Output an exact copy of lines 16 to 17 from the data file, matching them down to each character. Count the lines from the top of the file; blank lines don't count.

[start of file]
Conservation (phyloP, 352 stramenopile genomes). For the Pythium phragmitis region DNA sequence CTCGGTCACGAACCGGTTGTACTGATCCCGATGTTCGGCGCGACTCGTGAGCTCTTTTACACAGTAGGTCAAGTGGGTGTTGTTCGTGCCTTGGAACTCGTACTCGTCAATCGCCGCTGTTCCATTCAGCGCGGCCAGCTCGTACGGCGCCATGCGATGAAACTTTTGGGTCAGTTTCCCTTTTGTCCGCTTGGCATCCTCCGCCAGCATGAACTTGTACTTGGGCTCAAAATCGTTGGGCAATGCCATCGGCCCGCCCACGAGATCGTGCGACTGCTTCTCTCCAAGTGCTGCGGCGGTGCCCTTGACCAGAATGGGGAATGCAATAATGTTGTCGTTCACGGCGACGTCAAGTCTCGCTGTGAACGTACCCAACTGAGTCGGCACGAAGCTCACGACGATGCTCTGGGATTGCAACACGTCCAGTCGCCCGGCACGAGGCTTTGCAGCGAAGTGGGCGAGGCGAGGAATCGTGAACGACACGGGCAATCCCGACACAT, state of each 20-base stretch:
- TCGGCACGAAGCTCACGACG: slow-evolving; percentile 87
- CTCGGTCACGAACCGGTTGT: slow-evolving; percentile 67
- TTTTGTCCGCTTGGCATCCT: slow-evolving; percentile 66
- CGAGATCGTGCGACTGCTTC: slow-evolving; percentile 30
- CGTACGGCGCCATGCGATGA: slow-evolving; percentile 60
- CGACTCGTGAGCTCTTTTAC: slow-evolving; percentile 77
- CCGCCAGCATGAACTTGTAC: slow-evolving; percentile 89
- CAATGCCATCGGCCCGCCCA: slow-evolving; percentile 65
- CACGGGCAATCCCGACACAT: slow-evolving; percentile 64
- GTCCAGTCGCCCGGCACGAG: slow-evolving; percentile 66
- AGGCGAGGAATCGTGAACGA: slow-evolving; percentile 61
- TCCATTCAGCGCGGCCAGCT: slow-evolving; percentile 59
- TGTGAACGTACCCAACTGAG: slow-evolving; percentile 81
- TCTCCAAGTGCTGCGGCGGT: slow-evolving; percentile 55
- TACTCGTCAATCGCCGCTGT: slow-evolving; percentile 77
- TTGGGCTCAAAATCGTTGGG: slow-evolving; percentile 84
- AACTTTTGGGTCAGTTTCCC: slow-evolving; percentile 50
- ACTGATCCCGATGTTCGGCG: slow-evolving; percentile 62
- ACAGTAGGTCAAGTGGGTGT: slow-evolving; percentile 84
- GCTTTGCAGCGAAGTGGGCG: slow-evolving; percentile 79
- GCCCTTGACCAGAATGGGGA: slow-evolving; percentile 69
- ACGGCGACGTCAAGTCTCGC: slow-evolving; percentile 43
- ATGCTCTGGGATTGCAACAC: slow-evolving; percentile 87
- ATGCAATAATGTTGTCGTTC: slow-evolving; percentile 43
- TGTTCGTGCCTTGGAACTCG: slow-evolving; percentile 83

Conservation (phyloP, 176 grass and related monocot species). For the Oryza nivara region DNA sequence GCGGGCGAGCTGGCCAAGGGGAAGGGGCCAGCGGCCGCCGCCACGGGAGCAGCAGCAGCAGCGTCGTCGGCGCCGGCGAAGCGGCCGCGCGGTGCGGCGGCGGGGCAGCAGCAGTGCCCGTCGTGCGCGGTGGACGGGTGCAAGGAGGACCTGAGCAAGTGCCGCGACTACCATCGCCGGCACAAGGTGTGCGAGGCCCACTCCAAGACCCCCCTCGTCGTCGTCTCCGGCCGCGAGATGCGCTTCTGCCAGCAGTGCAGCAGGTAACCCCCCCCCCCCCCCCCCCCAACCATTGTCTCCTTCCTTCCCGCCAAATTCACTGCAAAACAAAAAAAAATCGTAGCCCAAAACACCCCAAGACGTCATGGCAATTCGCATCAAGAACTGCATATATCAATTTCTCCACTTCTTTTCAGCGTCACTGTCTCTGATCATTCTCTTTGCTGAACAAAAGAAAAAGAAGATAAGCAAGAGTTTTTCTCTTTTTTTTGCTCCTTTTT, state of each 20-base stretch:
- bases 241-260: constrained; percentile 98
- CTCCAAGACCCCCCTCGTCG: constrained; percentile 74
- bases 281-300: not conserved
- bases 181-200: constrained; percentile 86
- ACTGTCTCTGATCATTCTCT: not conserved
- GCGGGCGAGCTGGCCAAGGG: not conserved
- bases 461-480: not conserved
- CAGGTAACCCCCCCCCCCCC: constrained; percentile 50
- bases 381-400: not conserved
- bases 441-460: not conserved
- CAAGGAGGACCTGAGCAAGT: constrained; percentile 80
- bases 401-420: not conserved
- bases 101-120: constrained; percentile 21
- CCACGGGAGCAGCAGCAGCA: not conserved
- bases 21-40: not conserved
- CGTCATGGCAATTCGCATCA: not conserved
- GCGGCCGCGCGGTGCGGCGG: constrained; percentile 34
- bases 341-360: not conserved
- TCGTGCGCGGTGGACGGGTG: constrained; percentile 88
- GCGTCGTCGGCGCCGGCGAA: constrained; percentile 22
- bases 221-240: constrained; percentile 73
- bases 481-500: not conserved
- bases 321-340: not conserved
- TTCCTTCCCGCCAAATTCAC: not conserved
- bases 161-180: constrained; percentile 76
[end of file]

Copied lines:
- TACTCGTCAATCGCCGCTGT: slow-evolving; percentile 77
- TTGGGCTCAAAATCGTTGGG: slow-evolving; percentile 84